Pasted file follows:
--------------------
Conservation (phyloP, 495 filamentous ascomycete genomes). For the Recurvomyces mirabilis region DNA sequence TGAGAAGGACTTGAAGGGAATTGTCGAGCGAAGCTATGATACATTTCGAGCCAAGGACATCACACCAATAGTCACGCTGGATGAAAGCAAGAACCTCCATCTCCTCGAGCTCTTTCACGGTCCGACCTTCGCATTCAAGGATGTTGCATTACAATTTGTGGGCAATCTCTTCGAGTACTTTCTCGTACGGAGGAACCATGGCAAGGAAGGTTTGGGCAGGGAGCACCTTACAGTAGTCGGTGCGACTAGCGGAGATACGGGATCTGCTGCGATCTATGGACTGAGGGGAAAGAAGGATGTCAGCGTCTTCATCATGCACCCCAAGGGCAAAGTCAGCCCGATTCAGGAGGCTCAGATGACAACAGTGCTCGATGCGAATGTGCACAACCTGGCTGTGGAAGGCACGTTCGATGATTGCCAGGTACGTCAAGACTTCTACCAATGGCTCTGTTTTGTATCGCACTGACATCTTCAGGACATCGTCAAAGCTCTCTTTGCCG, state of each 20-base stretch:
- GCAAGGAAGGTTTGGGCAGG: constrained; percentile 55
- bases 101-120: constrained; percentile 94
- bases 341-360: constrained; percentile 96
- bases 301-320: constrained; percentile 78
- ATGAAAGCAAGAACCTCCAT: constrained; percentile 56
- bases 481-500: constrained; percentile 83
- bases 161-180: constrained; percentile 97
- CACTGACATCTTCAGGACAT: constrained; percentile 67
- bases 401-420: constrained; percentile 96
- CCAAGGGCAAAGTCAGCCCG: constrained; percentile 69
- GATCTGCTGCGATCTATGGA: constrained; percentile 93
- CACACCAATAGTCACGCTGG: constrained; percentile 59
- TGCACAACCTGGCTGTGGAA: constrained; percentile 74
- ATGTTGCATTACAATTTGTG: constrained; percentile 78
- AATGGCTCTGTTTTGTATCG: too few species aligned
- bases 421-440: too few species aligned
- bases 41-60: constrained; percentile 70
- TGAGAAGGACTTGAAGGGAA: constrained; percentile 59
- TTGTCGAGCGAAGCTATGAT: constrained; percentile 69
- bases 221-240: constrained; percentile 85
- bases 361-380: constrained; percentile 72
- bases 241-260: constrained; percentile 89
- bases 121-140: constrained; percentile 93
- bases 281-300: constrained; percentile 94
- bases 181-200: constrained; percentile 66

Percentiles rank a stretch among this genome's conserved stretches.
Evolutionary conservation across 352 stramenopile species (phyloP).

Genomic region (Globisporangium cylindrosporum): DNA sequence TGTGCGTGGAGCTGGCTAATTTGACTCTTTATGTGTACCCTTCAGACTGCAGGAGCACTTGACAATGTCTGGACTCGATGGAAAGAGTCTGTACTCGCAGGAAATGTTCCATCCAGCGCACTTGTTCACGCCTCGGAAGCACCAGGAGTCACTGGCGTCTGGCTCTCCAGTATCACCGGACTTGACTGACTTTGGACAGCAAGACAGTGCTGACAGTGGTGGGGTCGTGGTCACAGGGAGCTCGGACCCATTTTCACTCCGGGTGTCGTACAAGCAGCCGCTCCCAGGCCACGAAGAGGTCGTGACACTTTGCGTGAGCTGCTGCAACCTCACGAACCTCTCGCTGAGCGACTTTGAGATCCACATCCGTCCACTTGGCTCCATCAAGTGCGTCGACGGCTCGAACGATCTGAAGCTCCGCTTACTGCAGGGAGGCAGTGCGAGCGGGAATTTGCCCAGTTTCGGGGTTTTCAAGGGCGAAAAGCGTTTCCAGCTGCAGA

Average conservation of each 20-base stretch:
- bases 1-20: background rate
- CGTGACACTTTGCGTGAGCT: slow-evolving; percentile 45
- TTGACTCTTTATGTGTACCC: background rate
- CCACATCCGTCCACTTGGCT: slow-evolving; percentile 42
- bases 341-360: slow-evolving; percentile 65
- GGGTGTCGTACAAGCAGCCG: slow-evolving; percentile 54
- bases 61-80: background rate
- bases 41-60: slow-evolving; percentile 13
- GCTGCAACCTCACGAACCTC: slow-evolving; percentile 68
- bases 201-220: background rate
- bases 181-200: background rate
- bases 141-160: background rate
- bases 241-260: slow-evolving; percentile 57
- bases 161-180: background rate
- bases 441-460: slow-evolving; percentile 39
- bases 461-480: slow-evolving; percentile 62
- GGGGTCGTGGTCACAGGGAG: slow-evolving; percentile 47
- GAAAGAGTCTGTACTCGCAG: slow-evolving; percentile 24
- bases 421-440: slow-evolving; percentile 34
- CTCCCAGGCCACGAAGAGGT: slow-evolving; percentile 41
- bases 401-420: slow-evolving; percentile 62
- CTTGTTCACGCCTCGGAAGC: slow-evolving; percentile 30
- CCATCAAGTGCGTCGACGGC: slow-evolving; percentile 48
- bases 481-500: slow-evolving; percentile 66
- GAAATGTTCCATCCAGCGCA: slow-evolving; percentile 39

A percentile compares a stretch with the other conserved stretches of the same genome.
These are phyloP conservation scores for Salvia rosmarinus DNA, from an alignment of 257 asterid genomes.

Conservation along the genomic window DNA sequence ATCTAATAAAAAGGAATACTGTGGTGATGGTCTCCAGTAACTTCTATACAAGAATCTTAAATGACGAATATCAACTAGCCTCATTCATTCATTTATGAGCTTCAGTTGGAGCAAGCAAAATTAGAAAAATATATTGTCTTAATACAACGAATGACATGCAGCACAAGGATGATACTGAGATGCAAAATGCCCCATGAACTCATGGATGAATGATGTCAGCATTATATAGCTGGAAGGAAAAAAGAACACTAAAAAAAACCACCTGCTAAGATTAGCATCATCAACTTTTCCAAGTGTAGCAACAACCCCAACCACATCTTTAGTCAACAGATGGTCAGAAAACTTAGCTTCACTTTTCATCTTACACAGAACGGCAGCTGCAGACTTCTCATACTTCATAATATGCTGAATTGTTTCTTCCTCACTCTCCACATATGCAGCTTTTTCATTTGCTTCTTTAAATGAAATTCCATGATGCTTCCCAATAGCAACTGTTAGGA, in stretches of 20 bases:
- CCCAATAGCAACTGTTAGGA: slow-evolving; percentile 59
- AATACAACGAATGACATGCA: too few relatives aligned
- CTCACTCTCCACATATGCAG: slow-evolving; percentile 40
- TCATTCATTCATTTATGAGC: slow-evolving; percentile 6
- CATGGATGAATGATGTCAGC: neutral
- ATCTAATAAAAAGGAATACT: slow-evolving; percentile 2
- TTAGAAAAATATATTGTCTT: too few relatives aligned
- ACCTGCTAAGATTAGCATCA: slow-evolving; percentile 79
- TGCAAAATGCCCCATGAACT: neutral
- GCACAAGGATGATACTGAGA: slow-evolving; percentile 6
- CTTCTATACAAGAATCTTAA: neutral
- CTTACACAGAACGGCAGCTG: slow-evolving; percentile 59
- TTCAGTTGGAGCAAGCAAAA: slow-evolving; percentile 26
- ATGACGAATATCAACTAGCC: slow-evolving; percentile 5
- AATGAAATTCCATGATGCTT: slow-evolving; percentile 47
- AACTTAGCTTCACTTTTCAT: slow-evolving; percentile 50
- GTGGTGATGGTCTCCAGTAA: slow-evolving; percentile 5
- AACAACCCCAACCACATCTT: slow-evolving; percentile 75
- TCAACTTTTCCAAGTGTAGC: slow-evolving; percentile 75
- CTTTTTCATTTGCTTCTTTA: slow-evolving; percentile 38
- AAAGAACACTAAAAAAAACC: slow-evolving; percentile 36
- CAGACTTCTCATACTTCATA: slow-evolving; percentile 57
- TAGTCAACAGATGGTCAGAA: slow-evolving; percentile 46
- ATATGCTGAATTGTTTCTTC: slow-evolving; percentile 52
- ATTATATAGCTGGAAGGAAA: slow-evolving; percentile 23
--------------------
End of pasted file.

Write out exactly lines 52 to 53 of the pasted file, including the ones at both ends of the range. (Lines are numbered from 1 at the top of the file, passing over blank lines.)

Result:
- CTTGTTCACGCCTCGGAAGC: slow-evolving; percentile 30
- CCATCAAGTGCGTCGACGGC: slow-evolving; percentile 48